RFR: JDK-8199781: Don't use naked == for comparing oops

Andrew Haley aph at redhat.com
Thu Mar 29 11:27:44 UTC 2018

On 03/29/2018 10:39 AM, Andrew Dinn wrote:
> Wrong Andrew here, I am afraid. However, I am butting in just to place
> on record that this /one file/ is quite probably the most unmaintainable
> piece of code I have ever been witness to in 35 years of professional
> software development (and, yes, that includes the Interlisp-D machine's
> reference counting GC which had invisible microcode support (Pope's
> 'butterfly on a wheel' [1] springs to mind :-).
> Although I am very glad to hear (and even more glad to take it on
> assurance ;-) that the compiler understands enough to inline it all
> away, my real concern is whether anyone else will still understand it in
> 6 months or 1 year if (when?) a bug manifests. Especially if bug is
> caused by misguided and/or unexpected usage in the JIT or (more likely)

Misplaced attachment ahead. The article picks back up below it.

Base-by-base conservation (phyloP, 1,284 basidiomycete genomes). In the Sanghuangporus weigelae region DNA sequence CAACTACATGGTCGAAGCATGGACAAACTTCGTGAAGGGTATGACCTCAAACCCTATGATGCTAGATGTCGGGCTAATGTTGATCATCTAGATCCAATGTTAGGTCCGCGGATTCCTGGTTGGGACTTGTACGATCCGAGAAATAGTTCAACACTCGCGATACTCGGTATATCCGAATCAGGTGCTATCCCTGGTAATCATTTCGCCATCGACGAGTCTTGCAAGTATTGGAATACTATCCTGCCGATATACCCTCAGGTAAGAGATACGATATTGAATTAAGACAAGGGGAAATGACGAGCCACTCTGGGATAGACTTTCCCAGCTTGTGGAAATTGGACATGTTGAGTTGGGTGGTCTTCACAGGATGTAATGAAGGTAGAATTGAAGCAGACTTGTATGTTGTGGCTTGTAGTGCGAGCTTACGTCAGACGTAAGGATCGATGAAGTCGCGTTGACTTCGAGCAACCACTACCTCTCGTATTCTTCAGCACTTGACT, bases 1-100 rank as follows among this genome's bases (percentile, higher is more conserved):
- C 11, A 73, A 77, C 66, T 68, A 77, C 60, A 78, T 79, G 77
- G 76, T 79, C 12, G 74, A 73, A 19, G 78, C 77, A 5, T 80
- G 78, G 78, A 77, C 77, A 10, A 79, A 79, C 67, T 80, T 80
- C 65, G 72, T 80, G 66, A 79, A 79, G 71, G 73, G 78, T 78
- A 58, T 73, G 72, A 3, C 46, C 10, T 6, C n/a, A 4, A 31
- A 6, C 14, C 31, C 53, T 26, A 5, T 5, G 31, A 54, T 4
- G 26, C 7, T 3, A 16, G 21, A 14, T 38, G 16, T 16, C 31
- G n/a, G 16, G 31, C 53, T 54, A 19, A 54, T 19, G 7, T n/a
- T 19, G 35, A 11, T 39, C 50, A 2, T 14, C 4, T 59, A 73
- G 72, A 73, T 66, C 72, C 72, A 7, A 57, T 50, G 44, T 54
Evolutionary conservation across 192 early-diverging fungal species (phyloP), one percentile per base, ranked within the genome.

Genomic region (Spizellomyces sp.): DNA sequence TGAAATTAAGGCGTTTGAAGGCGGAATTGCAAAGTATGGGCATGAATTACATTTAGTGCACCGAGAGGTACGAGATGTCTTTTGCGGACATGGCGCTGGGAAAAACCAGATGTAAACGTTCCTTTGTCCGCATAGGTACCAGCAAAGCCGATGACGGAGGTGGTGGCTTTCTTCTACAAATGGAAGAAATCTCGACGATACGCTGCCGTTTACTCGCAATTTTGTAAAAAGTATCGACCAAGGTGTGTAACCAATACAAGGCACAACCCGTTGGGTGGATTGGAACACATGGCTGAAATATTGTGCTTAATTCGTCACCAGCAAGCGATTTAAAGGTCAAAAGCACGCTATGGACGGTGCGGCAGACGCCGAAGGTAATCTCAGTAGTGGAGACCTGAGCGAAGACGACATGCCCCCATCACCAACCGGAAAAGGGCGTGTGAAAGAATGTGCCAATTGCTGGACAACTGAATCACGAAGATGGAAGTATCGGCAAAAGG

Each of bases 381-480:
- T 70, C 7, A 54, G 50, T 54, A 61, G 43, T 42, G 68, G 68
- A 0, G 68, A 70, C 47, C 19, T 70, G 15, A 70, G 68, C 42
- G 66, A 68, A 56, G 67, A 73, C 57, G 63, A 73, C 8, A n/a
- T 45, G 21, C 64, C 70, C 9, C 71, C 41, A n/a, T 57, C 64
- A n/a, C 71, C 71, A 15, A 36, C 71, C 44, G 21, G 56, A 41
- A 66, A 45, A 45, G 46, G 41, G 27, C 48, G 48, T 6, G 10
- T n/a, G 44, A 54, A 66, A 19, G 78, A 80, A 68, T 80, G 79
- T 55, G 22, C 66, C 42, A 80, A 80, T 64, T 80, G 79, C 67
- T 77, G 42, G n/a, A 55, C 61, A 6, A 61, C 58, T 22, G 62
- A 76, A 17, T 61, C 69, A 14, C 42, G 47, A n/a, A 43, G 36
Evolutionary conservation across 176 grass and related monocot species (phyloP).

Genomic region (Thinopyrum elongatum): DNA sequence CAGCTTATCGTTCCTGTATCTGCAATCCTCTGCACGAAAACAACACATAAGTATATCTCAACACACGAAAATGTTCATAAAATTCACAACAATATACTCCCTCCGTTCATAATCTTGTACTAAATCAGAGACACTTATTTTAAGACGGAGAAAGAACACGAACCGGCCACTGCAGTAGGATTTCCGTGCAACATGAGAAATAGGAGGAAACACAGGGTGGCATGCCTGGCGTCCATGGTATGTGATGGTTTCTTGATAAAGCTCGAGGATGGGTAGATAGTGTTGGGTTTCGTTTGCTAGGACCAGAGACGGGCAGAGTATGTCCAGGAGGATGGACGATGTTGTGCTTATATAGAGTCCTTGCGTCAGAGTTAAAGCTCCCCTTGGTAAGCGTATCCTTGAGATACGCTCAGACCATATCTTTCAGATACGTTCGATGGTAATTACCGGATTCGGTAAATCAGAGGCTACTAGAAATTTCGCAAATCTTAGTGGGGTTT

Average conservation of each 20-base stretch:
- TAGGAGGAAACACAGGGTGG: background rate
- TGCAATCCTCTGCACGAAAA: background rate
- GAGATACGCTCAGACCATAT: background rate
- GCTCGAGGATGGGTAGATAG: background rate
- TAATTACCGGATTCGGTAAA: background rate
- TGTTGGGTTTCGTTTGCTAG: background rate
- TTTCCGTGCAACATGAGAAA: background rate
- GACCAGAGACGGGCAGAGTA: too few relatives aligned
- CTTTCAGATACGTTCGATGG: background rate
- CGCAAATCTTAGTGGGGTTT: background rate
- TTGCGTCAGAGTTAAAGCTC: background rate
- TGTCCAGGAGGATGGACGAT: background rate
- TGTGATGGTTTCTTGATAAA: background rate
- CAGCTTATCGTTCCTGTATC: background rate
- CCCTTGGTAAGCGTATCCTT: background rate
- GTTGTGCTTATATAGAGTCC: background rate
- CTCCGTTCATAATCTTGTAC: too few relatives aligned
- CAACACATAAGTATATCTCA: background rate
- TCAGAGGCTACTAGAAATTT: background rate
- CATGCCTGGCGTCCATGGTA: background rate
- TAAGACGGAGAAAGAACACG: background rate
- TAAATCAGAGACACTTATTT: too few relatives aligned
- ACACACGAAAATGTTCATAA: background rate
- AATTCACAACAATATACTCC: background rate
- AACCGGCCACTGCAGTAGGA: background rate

> JVM runtime code.

With regard to whether the compiler understands enough to inline it
all, it probably will but there's no guarantee.  When Stepanov was
writing STL he coined the phrase "Abstraction Penalty" which claims to
be the factor by which you will be punished by your compiler if you
attempt to use C++ data abstraction features.  Back then there were
some severe penalties, so C++ compiler writers did a lot of work to
fix them.  These days, because of heavy use of STL and suchlike, the
Abstraction Penalty is usually 1, i.e. there is no penalty.

I agree, though, that accessBackend.new.hpp is a frightening piece of
code written in an idiom that's very different from the rest of
HotSpot.  I doubt that its usefulness exceeds its maintenance burden.

Andrew Haley
Java Platform Lead Engineer
Red Hat UK Ltd. <https://www.redhat.com>
EAC8 43EB D3EF DB98 CC77 2FAD A5CD 6035 332F A671

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